Two trotting half-brothers have helped to form the French Connection, Los Alamitos style.
Nothing Ventured, a 4-year-old horse, has proved to be plenty gained for trainer-driver Nicol Tremblay.
Capital Game, his 3-year-old half-brother, has been a huge capital gain for driver and co-owner Gaetan Brunet. Tremblay and Brunet are both French Canadians from Quebec.
Nothing Ventured has won his last eight starts in invitational and free-for-all company, and had a career-best time of 1:57 2/5 at Sacramento. He will be trying to extend his streak in a $20,000 free-for-all feature next Tuesday.
Capital Game has dominated the 3-year-old trotting division in California. He has won three of his last four outings, the only setback coming when he ventured into the free-for-all ranks and finished second to Nothing Ventured at Sacramento. He ranks as a short-priced favorite in the second race Thursday, a $6,000 trot.
Tremblay and Brunet are unrelated and did not meet until the former moved to California in 1980. "A friend of mine said, 'Hey, I've got somebody I want you to meet who can't speak English,' " Brunet said with a smile, remembering the introduction.
Brunet, 38, came to the United States as a teen-ager from Ottawa. Tremblay, 48, learned the sport a tougher way, competing on the harsh winter circuits of Canada and New York.
Tremblay acquired Nothing Ventured for owner Gratien Deschenes of Quebec in a three-horse package as an unraced 3-year-old.
Tremblay describes Nothing Ventured as an ideal physical specimen but not very smart. "He's a bad-tempered horse and wants to kill himself all the time," he said.
"When we put him on the van in Sacramento, he cut himself, and we had to tranquilize him. He's just a dummy; he doesn't know where the mile starts or ends.
"But he's a good horse. he's got a lot of ability and he never breaks. He's not fussy, and he races without Lasix. The only thing he doesn't like is mud."
Brunet purchased Capital Game for $600 at a Pomona yearling sale. "I had $2,000 to spend for yearling capital," Brunet said. "I took him back East in March of his 2-year-old year and he got real sick and almost died. They held up the van for 48 hours in Amarillo, and I was real lucky that we found a good vet there who treated him.
"He was a horse not made, he was born. When I was at Vernon Downs (in New York) that summer training him, Howard Beissinger, Clint Galbraith and Team Nordin all said, 'Who is this colt?'
"He qualified at Vernon last September in 2:04, the last quarter in :30, and I called Jack Sherren, my father-in-law, in California. He said the last Sire Stakes race just went in 2:05, and I headed back.
"It's funny. At this time last year, the mare (Initial Investment) was nothing, and now she's a prolific broodmare."
In addition to Nothing Ventured and Capital Game, Initial Investment is also the dam of Final Investment, an 8-year-old who won in 2:00 4/5 trotting this summer at Vernon Downs.
J. Paul Reddam, a mortgage banker in Sunset Beach, knows timing is everything. He was happy to see Riviera Hanover win the first $35,000 leg of the American Pacing Classic in 1:55 Saturday but considers the likelihood of a repeat performance this Saturday remote. "If we were going to get the money, this was the time," said Reddam, who co-owns the 6-year-old gelding in partnership with Maryann Plano, wife of trainer Rick Plano. "Next week, we're facing a different class of horse."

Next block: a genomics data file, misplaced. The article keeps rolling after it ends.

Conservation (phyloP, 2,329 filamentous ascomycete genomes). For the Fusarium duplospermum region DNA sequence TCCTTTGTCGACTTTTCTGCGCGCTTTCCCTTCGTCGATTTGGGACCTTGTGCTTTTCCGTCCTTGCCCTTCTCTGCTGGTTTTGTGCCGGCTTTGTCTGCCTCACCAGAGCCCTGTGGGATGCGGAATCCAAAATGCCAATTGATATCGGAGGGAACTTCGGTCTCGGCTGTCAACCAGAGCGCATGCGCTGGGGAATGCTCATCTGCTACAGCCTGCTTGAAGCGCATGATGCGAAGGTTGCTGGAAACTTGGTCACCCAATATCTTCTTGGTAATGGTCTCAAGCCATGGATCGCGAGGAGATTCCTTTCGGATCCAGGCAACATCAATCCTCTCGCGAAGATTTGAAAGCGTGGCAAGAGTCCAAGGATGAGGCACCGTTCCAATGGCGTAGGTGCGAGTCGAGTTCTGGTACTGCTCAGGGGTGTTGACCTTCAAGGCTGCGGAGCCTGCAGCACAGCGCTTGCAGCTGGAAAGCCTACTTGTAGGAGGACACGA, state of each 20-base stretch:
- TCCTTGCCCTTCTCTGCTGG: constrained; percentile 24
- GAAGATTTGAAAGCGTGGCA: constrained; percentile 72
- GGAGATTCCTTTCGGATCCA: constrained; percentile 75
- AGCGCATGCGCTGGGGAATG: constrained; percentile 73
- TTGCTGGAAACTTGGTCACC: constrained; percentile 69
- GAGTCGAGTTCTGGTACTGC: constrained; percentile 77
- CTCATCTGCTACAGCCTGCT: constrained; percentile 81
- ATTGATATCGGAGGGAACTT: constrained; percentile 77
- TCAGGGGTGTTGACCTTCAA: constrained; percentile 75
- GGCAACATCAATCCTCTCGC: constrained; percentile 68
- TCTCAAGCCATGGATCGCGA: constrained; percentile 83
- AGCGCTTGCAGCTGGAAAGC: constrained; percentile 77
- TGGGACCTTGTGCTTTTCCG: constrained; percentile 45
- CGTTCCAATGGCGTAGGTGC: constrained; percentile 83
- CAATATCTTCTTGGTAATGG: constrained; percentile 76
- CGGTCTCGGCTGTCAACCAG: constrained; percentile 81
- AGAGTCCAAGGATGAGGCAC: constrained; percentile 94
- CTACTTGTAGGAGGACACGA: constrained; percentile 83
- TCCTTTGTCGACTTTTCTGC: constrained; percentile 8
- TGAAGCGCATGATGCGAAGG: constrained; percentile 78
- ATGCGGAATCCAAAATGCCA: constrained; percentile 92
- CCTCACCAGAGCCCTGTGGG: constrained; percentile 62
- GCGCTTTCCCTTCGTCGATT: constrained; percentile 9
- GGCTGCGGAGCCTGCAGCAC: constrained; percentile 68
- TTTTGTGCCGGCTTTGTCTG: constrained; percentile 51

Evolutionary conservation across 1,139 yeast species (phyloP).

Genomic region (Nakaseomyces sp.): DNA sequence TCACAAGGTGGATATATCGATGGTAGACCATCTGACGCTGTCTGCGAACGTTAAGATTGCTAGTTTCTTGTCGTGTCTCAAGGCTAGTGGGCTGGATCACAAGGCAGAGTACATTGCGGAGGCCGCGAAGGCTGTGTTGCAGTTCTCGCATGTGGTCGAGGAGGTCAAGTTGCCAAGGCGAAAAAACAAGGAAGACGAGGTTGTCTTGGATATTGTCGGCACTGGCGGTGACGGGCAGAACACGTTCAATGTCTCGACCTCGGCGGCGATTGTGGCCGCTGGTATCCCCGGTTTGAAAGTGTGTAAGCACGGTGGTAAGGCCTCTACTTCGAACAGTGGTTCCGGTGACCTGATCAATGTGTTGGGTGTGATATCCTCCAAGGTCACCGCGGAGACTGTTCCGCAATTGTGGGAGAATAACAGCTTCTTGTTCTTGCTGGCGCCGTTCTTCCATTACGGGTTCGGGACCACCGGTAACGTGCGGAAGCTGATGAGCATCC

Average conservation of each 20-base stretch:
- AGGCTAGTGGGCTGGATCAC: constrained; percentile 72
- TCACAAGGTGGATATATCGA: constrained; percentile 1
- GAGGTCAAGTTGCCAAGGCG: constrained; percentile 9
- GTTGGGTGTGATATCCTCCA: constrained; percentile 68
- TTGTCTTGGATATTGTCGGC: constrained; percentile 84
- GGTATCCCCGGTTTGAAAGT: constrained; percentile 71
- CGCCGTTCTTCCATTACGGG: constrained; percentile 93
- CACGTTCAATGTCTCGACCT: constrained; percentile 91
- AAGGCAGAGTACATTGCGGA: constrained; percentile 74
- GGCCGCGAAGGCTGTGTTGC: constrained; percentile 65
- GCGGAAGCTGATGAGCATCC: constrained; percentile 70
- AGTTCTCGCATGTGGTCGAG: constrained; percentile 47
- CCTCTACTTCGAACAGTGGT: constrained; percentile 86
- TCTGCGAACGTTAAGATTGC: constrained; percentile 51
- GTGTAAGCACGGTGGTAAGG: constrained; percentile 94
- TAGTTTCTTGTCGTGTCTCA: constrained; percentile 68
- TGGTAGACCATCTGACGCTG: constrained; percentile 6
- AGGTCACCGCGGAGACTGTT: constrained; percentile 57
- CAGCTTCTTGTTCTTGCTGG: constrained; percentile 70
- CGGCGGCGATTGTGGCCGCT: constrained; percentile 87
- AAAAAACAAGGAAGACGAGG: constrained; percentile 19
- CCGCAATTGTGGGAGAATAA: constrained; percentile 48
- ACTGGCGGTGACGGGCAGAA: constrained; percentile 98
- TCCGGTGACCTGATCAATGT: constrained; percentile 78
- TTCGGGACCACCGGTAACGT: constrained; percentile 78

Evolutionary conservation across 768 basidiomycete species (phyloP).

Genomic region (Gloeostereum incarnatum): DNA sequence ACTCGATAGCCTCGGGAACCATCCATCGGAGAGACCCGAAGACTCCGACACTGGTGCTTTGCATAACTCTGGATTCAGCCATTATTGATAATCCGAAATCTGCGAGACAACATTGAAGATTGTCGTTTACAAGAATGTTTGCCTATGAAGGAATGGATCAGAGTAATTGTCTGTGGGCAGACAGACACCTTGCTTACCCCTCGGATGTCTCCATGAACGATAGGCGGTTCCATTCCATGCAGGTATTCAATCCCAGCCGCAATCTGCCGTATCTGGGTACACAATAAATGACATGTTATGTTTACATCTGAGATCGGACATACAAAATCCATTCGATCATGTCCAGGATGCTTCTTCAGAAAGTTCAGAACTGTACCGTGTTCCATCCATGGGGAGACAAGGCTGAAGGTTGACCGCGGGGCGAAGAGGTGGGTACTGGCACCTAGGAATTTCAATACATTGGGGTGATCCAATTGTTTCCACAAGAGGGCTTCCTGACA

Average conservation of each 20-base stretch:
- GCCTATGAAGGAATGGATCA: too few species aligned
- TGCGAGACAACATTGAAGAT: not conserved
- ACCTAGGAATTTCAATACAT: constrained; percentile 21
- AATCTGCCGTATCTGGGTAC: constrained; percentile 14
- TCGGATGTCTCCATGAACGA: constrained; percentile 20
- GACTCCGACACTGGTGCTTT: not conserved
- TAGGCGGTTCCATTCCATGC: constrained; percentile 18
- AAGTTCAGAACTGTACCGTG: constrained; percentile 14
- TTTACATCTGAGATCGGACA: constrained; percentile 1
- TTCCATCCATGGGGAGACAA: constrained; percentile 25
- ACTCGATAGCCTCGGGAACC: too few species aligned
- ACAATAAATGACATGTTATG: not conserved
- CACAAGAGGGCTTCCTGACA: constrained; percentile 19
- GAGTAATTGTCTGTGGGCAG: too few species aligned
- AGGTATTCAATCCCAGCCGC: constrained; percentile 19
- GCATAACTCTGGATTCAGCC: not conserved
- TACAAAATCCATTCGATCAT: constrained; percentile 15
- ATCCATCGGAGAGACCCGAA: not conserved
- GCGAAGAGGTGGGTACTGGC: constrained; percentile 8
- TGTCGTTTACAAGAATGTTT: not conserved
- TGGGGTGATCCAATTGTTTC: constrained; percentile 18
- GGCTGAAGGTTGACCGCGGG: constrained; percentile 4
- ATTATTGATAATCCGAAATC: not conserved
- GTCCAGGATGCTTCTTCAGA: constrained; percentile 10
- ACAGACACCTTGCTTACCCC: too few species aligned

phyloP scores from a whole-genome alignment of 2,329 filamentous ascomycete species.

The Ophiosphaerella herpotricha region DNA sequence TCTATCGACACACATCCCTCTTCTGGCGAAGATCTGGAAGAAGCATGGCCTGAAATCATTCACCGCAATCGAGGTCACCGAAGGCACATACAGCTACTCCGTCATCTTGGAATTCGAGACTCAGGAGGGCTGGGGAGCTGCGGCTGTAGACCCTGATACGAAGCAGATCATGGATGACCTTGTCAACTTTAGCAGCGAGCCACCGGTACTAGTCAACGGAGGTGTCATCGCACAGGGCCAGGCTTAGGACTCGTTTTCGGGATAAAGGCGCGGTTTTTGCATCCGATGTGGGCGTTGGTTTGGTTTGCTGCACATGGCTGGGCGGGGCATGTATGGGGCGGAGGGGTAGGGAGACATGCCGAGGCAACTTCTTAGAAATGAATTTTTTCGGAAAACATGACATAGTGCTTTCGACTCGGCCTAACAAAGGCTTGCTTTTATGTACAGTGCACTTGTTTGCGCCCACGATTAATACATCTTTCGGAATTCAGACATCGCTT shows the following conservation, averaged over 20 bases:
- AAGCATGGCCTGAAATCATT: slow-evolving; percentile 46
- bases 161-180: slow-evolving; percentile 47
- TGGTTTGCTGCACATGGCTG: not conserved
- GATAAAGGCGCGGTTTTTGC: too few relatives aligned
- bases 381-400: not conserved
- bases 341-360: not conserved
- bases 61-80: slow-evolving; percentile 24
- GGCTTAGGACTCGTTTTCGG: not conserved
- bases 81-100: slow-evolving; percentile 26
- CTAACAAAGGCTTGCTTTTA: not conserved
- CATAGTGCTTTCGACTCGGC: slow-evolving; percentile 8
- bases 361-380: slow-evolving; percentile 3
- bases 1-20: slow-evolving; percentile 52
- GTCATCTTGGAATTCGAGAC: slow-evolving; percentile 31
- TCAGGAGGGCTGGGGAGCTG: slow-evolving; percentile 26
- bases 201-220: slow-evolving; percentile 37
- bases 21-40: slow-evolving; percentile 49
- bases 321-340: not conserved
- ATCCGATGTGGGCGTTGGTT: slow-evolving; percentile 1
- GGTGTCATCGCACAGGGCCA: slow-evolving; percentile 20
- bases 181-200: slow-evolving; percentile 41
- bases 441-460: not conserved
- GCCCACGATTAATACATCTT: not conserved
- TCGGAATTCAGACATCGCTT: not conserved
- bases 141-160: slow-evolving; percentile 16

T K's Skipper, the best older pacer in the nation, will join the series Saturday. "He'll be there (today) and race Saturday," trainer Nick Sodano said from New Jersey. The 5-year-old horse was originally scheduled to arrive last week, but a flight cancellation forced Sodano to transport him from Du Quoin, Ill., to Lexington, Ky., to train. T K's Skipper, who had a 1:49 2/5 time trial Sept. 1 at Du Quoin, will arrive on a Tex Sutton charter flight with a load of thoroughbreds.
Reddam and Plano enjoyed their moment in the sun. "I've owned horses for 10 years, and this is the best one," Reddam said. "We claimed him for $50,000 last December, and now he's won $57,000. We're 'out' and he's getting better. We had all the best of it. Dare You To (the favorite, who finished third) had a real tough trip and had been off for three weeks. Making the top was the key. He's won seven times for us and never lost when he's on the lead."
Harness Racing Notes
Driver Gene Vallandingham was suspended for 10 days through next Tuesday by Los Alamitos stewards for "careless driving which resulted in disqualification and an accident" in the invitational pace Sept. 1. Vallandingham, driving Riviera Hanover, veered out in the stretch and interfered with Power and Glory, who broke stride and fell after the finish. Jim Todd, Power and Glory's driver, who went after Vallandingham on the track, was fined $200 by the stewards for "unprofessional conduct upon the conclusion of the race."
Driver Bob Sleeth will return Thursday after a 10-day suspension. He failed to pass a test for alcohol Aug. 30. Stewards placed Sleeth on probation for the remainder of the year. . . . A filly by Denali out of the Rowdy Yankee mare, Positively Rowdy, topped the Pacesetter yearling sale at Los Alamitos Sunday. Rick Plano paid $29,500 for the unnamed filly. A total of 55 yearlings were sold for $319,725, an average of $5,813, up from the average price of $4,400 last year.
Peter Wrenn, who came from Detroit to drive Dare You To Saturday, said he would continue coming west on weekends before returning full time for the winter in three weeks. Wrenn, 27, scored his 2,000th career victory during the summer in Detroit. He finished third in the driver standings at his first Los Alamitos meeting last winter. . . . Lloyd Arnold, president and general manager of Los Alamitos, said a consortium of 14 Nevada sports books will be able to start handling Los Alamitos wagering Sept. 27.